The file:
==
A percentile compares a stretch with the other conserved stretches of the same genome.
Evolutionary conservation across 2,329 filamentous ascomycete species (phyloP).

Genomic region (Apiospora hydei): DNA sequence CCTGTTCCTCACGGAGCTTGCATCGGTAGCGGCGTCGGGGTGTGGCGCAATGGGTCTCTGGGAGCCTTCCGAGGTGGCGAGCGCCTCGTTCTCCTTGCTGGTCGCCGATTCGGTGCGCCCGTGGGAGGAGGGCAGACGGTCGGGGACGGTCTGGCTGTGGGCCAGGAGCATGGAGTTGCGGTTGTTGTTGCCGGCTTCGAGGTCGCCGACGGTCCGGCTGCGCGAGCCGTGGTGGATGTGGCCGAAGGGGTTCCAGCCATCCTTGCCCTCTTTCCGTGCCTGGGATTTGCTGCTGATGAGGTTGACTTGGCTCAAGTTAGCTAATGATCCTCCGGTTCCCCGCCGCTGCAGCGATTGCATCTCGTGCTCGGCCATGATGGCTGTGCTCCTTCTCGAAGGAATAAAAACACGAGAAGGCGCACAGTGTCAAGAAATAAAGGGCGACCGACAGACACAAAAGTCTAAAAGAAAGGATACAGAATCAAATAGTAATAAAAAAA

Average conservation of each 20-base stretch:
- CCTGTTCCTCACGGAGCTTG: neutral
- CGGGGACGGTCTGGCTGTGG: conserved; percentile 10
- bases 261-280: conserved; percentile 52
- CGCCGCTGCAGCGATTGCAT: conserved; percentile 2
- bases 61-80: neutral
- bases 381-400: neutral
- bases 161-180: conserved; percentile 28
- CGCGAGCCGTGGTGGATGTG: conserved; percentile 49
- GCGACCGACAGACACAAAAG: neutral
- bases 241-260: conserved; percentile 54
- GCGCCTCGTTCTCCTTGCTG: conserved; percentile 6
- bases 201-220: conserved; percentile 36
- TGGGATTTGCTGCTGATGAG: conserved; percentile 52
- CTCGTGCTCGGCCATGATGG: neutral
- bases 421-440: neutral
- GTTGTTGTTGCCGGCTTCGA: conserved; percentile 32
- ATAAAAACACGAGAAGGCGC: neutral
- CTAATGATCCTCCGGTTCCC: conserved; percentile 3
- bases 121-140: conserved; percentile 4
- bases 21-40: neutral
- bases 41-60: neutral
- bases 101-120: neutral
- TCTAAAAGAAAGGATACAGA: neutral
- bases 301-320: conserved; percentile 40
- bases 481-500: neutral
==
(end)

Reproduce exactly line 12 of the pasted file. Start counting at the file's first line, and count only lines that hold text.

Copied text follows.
- CGCGAGCCGTGGTGGATGTG: conserved; percentile 49